Source: In common use
Rajput derives of the Sanskrit raja-putra which means "son of a king". They are a group of north Indian clans or castes that were historically thought of as warrior castes. Their religion is mainly Hindu, but there are also Muslim Rajputs. They were once pastoral nomads.
One of the earliest depictions of Rajputs appears in the Codice Casanatense, held in the Casanata Library, Rome. It is thought to date from the 1540s. The text accompanying the illustration translates:
"These people are named rresbutos and inhabit the outback of the Kingdom of Cambay - they sustain themselves out of robbing and die from it. They are very brave men and great horsemen and bowmen; their law is that of gentiles"
Rajput page of the Codice Casanatense of circa 1540.
Fast forward to the 18th century:
"Those Raffpouts are Natives of Guzerat, and are all Gentlemen of the Sword, and are well trained in the Art of killing. They, like the Switz, employ their swords in the Service of those who give them best Pay. They seldom give or take Quarter, and when they go on an expedition, they carry their Wives and Children in Carts and Wagons along with them, and if they meet with a Repulse, their Wives will never suffer Cohabition till they can regain their lost Honour by some noble Exploit." 1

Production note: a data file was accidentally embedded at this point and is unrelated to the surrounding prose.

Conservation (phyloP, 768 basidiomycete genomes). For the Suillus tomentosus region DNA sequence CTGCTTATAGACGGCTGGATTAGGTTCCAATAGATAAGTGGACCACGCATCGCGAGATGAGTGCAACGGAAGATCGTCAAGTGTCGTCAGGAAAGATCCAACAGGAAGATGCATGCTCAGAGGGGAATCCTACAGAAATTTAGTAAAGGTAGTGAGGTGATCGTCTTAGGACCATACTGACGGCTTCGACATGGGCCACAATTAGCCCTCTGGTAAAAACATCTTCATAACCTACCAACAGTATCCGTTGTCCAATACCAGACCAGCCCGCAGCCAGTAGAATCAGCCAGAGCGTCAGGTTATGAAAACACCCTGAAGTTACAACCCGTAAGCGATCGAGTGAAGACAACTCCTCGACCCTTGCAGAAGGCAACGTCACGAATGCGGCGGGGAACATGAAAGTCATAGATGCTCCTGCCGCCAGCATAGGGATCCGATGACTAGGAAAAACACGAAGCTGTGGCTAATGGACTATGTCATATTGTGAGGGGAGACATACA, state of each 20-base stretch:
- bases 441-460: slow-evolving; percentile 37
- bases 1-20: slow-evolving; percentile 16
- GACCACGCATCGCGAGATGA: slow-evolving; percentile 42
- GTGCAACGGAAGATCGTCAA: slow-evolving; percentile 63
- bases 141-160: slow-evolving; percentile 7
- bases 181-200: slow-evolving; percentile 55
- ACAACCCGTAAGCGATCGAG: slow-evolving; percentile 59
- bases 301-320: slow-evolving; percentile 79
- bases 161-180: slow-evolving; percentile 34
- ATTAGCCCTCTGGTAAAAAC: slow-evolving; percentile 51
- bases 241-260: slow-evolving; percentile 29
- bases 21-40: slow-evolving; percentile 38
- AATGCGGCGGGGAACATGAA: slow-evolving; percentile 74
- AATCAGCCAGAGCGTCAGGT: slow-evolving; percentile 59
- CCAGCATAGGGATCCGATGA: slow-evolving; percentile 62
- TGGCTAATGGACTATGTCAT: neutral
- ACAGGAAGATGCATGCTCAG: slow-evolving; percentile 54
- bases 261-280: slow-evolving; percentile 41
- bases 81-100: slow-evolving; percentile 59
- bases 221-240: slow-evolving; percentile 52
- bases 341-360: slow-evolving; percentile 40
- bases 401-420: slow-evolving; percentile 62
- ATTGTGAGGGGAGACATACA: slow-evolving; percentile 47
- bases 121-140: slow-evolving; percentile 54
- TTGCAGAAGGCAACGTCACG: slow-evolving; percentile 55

-Alexander Hamilton, 1723
"The Rajputs are the traditional fighting, landowning and ruling caste. They are proud of their war-like reputation and their ancestry and are still punctilious on points of etiquette. They worship the shield, the sword, the dagger and the horse. In former times the Rajputs were usually bhumias or jagirdars. The majority of them are cultivators now." 2
-Rajasthan District Gazetteers: Sirohi, 1967
Powerful Rajput families were in control of much of North India and beyond. There were the Rathores of Marwar with Jodhpur as their center of power. Branches of the Rathores also ruled over Bikaner, Ratlam, and other places. The Sisodia Rajputs ruled over the kingdom of Mewar with Udaipur as capital. The Chauhan Rajputs ruled over Bundi, Kota, Sirohi, and others. The Talpur dynasty in Sindh and the Ghurkas in Nepal are all descendants of older Rajput clans.
1. Captain Alexander Hamilton; A New Account of the East Indies. Being the Observations and Remarks of Capt. Alexander Hamilton. Edinburgh, John Mofman. 1727.
2. B.N. Dhoundiyal; Rajasthan District Gazetteers: Sirohi. Government Central Press, Jaipur. 1967.